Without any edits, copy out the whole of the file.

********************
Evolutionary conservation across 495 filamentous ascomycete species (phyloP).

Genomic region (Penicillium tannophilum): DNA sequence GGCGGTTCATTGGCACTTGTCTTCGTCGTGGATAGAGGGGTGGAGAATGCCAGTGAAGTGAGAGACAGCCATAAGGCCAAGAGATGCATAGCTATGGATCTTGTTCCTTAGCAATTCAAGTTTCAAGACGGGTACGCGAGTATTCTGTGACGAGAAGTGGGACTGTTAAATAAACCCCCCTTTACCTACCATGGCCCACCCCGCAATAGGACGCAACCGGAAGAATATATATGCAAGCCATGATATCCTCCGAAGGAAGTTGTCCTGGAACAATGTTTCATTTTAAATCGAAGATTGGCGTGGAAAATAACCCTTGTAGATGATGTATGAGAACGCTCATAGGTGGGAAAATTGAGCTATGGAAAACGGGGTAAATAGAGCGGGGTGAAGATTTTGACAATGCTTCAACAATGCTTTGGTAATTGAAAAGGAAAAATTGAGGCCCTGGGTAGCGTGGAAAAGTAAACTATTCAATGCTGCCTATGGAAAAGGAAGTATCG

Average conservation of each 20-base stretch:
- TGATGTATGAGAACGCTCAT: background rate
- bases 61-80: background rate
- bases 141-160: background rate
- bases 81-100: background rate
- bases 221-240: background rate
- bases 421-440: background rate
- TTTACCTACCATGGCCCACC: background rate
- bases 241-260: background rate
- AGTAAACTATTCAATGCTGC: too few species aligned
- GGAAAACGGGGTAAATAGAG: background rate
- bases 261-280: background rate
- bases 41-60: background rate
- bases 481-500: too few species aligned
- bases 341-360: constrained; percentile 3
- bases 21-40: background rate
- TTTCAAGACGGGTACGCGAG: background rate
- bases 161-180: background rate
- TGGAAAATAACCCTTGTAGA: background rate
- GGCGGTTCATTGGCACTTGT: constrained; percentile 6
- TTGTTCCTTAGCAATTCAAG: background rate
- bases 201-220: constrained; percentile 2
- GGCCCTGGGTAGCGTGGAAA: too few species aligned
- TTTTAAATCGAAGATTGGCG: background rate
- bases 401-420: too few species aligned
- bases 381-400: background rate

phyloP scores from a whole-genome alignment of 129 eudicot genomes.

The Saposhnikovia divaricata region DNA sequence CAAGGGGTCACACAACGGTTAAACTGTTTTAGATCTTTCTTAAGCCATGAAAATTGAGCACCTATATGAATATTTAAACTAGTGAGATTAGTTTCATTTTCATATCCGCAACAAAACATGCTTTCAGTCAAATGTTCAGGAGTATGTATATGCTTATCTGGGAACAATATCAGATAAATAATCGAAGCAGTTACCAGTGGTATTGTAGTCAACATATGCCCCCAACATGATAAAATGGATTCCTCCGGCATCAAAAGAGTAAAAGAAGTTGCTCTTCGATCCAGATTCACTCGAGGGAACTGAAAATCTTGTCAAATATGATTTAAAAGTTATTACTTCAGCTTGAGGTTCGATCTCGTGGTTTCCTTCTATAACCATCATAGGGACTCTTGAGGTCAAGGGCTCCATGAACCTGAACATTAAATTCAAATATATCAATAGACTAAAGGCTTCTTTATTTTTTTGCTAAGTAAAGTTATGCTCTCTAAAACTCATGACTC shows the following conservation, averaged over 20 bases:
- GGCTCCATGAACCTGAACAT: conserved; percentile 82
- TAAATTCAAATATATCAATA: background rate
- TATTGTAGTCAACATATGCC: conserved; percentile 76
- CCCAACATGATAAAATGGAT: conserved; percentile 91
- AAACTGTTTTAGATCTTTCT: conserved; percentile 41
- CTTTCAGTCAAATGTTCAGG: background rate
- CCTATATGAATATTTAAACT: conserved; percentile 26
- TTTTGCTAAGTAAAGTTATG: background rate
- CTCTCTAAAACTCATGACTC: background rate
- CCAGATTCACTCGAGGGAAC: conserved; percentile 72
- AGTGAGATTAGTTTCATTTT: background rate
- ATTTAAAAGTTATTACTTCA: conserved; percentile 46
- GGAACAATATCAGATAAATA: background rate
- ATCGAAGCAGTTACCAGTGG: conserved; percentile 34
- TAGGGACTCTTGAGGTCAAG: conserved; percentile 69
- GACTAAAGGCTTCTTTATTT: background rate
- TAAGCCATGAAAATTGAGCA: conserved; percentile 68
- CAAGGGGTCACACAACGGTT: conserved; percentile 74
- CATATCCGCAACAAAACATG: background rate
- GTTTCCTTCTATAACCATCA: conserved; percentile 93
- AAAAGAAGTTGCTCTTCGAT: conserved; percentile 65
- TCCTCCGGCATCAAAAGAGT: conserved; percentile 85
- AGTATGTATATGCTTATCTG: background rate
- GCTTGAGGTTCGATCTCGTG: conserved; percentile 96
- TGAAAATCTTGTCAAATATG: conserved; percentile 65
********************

Evolutionary conservation across 495 filamentous ascomycete species (phyloP).

Genomic region (Penicillium tannophilum): DNA sequence GGCGGTTCATTGGCACTTGTCTTCGTCGTGGATAGAGGGGTGGAGAATGCCAGTGAAGTGAGAGACAGCCATAAGGCCAAGAGATGCATAGCTATGGATCTTGTTCCTTAGCAATTCAAGTTTCAAGACGGGTACGCGAGTATTCTGTGACGAGAAGTGGGACTGTTAAATAAACCCCCCTTTACCTACCATGGCCCACCCCGCAATAGGACGCAACCGGAAGAATATATATGCAAGCCATGATATCCTCCGAAGGAAGTTGTCCTGGAACAATGTTTCATTTTAAATCGAAGATTGGCGTGGAAAATAACCCTTGTAGATGATGTATGAGAACGCTCATAGGTGGGAAAATTGAGCTATGGAAAACGGGGTAAATAGAGCGGGGTGAAGATTTTGACAATGCTTCAACAATGCTTTGGTAATTGAAAAGGAAAAATTGAGGCCCTGGGTAGCGTGGAAAAGTAAACTATTCAATGCTGCCTATGGAAAAGGAAGTATCG

Average conservation of each 20-base stretch:
- TGATGTATGAGAACGCTCAT: background rate
- bases 61-80: background rate
- bases 141-160: background rate
- bases 81-100: background rate
- bases 221-240: background rate
- bases 421-440: background rate
- TTTACCTACCATGGCCCACC: background rate
- bases 241-260: background rate
- AGTAAACTATTCAATGCTGC: too few species aligned
- GGAAAACGGGGTAAATAGAG: background rate
- bases 261-280: background rate
- bases 41-60: background rate
- bases 481-500: too few species aligned
- bases 341-360: constrained; percentile 3
- bases 21-40: background rate
- TTTCAAGACGGGTACGCGAG: background rate
- bases 161-180: background rate
- TGGAAAATAACCCTTGTAGA: background rate
- GGCGGTTCATTGGCACTTGT: constrained; percentile 6
- TTGTTCCTTAGCAATTCAAG: background rate
- bases 201-220: constrained; percentile 2
- GGCCCTGGGTAGCGTGGAAA: too few species aligned
- TTTTAAATCGAAGATTGGCG: background rate
- bases 401-420: too few species aligned
- bases 381-400: background rate

phyloP scores from a whole-genome alignment of 129 eudicot genomes.

The Saposhnikovia divaricata region DNA sequence CAAGGGGTCACACAACGGTTAAACTGTTTTAGATCTTTCTTAAGCCATGAAAATTGAGCACCTATATGAATATTTAAACTAGTGAGATTAGTTTCATTTTCATATCCGCAACAAAACATGCTTTCAGTCAAATGTTCAGGAGTATGTATATGCTTATCTGGGAACAATATCAGATAAATAATCGAAGCAGTTACCAGTGGTATTGTAGTCAACATATGCCCCCAACATGATAAAATGGATTCCTCCGGCATCAAAAGAGTAAAAGAAGTTGCTCTTCGATCCAGATTCACTCGAGGGAACTGAAAATCTTGTCAAATATGATTTAAAAGTTATTACTTCAGCTTGAGGTTCGATCTCGTGGTTTCCTTCTATAACCATCATAGGGACTCTTGAGGTCAAGGGCTCCATGAACCTGAACATTAAATTCAAATATATCAATAGACTAAAGGCTTCTTTATTTTTTTGCTAAGTAAAGTTATGCTCTCTAAAACTCATGACTC shows the following conservation, averaged over 20 bases:
- GGCTCCATGAACCTGAACAT: conserved; percentile 82
- TAAATTCAAATATATCAATA: background rate
- TATTGTAGTCAACATATGCC: conserved; percentile 76
- CCCAACATGATAAAATGGAT: conserved; percentile 91
- AAACTGTTTTAGATCTTTCT: conserved; percentile 41
- CTTTCAGTCAAATGTTCAGG: background rate
- CCTATATGAATATTTAAACT: conserved; percentile 26
- TTTTGCTAAGTAAAGTTATG: background rate
- CTCTCTAAAACTCATGACTC: background rate
- CCAGATTCACTCGAGGGAAC: conserved; percentile 72
- AGTGAGATTAGTTTCATTTT: background rate
- ATTTAAAAGTTATTACTTCA: conserved; percentile 46
- GGAACAATATCAGATAAATA: background rate
- ATCGAAGCAGTTACCAGTGG: conserved; percentile 34
- TAGGGACTCTTGAGGTCAAG: conserved; percentile 69
- GACTAAAGGCTTCTTTATTT: background rate
- TAAGCCATGAAAATTGAGCA: conserved; percentile 68
- CAAGGGGTCACACAACGGTT: conserved; percentile 74
- CATATCCGCAACAAAACATG: background rate
- GTTTCCTTCTATAACCATCA: conserved; percentile 93
- AAAAGAAGTTGCTCTTCGAT: conserved; percentile 65
- TCCTCCGGCATCAAAAGAGT: conserved; percentile 85
- AGTATGTATATGCTTATCTG: background rate
- GCTTGAGGTTCGATCTCGTG: conserved; percentile 96
- TGAAAATCTTGTCAAATATG: conserved; percentile 65